Birmingham Law School wins prestigious award for Pro Bono services to the community

The University of Birmingham’s Law School has been recognised for its services to the community, assisting individuals and groups in need from across Birmingham and further afield, gain access to free legal advice.

Attorney General Jeremy Wright with University of Birmingham Law School representativesFrom left to right: Jeremy Wright QC (the Attorney General); Linden Thomas (Solicitor and Lecturer at Birmingham Law School); Christopher Walker; Elliot Mountfield; Sacha Hibbitt (undergraduate law students at Birmingham Law School).

The prize for ‘Best Contribution by a Law School’ at the LawWorks and Attorney General’s Pro Bono Awards is in recognition of the work carried out by the Law School’s Pro Bono Group, which consists of over 200 student volunteers each year and runs 14  separate projects, including a free legal advice service in Birmingham.

The Group, which forms part of the School’s Centre for Professional Legal Education and Research (CEPLER) was presented with their award by the Attorney General at the House of Commons last week.

Professor Robert Lee, Head of Birmingham Law School said:

‘The Pro Bono programmes within the Law School allow everyone to gain. People in great need are given ready access to advice and assistance at what is often a moment of crisis.

‘At the same time, students under the careful supervision of qualified lawyers see how law works in the real world and learn things that could never be taught in a classroom.

‘Of course, this involves considerable work from the law firms and chambers with whom we work as well as the students and staff of the School but, ultimately this effort is very rewarding.’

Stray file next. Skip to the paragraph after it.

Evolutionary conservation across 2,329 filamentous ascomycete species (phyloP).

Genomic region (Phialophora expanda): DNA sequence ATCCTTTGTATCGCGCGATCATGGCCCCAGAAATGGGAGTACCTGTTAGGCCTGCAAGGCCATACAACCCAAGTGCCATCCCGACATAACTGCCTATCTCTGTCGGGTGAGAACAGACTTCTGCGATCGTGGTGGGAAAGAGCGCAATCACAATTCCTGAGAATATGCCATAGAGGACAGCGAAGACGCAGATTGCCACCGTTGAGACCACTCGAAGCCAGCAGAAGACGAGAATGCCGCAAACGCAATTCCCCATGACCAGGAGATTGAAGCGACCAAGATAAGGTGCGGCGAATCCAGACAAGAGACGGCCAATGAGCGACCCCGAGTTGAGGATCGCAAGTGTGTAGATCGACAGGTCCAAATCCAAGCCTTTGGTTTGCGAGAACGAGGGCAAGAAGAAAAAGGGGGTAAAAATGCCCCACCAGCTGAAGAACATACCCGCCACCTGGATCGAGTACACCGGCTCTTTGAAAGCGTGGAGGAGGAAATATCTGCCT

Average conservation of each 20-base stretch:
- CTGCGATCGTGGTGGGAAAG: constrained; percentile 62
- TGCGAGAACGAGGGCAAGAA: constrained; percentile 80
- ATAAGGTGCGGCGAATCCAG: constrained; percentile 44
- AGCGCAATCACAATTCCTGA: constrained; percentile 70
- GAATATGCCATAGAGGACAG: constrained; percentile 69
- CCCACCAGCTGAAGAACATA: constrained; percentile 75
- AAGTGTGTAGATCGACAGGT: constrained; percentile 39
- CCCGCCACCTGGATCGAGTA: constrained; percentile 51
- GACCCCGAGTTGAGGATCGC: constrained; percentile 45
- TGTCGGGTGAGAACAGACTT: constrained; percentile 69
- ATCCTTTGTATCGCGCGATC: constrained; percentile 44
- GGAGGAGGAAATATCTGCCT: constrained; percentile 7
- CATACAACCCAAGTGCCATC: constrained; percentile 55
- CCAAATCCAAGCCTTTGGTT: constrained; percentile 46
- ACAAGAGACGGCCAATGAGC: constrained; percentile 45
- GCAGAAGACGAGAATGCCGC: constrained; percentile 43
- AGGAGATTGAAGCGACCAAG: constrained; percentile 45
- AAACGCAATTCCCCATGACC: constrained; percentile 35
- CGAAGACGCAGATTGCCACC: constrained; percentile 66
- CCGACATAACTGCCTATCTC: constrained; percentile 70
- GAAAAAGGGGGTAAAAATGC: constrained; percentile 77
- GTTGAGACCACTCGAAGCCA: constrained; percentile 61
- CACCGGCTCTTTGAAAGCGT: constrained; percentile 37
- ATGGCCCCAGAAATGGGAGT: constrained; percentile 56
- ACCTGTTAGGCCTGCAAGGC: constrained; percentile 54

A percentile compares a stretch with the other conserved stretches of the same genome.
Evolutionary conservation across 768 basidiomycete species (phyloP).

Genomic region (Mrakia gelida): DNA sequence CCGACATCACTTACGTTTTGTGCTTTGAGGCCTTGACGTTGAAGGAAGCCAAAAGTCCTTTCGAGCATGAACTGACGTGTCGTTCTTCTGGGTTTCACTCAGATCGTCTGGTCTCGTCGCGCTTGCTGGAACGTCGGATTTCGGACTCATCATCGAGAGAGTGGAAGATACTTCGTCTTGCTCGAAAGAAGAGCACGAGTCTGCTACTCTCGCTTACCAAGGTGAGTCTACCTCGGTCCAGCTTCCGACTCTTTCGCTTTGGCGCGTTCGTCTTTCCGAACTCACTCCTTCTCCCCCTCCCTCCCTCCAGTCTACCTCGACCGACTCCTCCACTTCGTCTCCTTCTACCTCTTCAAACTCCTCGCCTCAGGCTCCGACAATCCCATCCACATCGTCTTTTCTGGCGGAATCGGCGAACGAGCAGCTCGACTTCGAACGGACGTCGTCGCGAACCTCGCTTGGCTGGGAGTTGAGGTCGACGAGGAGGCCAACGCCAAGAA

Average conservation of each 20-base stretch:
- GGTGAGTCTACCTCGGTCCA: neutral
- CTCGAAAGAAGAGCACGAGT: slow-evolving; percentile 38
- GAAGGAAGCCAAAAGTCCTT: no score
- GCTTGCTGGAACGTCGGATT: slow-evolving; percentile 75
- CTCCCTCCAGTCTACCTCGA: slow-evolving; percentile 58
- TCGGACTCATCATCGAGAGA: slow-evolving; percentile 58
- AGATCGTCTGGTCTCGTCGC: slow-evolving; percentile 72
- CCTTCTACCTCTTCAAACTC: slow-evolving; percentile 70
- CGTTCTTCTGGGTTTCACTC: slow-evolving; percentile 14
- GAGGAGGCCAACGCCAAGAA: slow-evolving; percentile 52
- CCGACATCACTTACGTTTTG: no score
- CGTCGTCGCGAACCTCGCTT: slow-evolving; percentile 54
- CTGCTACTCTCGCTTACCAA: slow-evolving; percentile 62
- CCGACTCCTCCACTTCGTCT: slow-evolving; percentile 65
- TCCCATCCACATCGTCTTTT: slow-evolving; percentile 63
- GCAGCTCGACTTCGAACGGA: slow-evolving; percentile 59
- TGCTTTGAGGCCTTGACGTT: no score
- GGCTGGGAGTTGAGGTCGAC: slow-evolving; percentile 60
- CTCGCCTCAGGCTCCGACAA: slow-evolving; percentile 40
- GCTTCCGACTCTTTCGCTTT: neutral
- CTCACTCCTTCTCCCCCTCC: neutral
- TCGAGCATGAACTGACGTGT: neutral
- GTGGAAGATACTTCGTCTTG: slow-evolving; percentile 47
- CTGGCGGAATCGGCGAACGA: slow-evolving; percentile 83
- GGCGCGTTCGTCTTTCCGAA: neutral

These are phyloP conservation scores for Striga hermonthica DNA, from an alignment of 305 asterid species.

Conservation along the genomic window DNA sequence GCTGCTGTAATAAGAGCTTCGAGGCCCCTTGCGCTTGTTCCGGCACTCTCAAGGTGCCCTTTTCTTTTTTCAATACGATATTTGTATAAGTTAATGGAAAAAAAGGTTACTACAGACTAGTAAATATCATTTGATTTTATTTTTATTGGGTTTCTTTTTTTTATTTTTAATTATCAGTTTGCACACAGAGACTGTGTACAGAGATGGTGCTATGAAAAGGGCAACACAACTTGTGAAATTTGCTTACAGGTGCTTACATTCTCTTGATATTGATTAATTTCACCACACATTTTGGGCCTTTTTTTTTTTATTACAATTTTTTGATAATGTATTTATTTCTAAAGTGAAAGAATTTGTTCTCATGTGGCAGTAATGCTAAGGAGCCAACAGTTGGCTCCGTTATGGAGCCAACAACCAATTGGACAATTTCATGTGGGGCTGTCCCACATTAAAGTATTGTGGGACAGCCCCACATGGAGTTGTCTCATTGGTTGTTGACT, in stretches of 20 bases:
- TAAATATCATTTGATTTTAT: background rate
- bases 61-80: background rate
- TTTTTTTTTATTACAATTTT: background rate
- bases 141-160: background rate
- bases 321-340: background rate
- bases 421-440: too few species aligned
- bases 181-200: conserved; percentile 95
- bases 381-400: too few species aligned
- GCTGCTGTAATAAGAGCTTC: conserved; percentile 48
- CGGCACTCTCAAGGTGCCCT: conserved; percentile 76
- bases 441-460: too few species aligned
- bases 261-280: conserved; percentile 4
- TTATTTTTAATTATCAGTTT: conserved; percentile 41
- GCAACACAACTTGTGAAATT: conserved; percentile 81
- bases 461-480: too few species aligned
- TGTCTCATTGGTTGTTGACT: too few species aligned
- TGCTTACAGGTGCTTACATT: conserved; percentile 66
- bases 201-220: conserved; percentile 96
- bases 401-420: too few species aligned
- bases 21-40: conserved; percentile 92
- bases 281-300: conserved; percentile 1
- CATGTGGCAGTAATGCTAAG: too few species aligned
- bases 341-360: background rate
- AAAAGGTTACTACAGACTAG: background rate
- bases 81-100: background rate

The Pro Bono Group runs the Birmingham Free Legal Advice Group, a LawWorks clinic run by the university in collaboration with No5 Chambers; Mills & Reeve LLP and Shakespeare Martineau LLP, supporting people on a range of  areas including family law, wills and probate, employment law; personal injuries;  contract disputes; landlord and tenant issues and discrimination.

Professor Lee added: ‘A significant part of the Group’s success is down to our partnership working. There are a number of local law firms and chambers; charities and advice agencies that support our work and advise our students.’

The Group’s other projects include providing casework and research support for the Birmingham Community Law Centre and running workshops at SIFA Fireside, a charity which supports people who are homeless or dependent on drugs and alcohol. Student volunteers raise awareness on topics ranging from debt awareness to employment benefits and rights for EU migrants.

Nationally, the Group has contributed their Pro Bono services to the Criminal Appeals Assistance Unit, by undertaking work on cases of alleged miscarriage of justice referred by the Centre for Criminal Appeals.

They also take referrals from the charity the Environmental Law Foundation, providing advice to individuals and community groups on environmental law. 

And on the global stage, the group has taken on its first international project in conjunction with Oxfam, Greenpeace and Action4Justice, researching and writing content for a website that will be later used as an international resource on how to conduct public interest litigation.

The Group was also shortlisted for the award for ‘Best New Pro Bono Activity’ for a project in which students deliver weekly presentations to users of the Midlands (West) Employment Tribunal, providing guidance on procedure and process to users who are representing themselves through the Tribunal process.

The Group has also been shortlisted for the Experian Award for Building Stronger Communities, one of Business in the Community’s Responsible Business Awards.  The Responsible Business Awards ceremony will take place at The Royal Albert Hall in July.  

Since the Pro Bono Group was established in 2008:

  • Over 800 student volunteers have engaged in delivering over 4000 hours of pro bono services
  • The Birmingham Free Legal Advice Group, the largest of the Pro Bono Group’s projects, has advised over 225 clients
  • Over 850 hours of practising solicitors’ and barristers’ time has been given on a pro bono basis to supervise our students working with the community
  • Over 1000 people have benefited from the Groups’ work.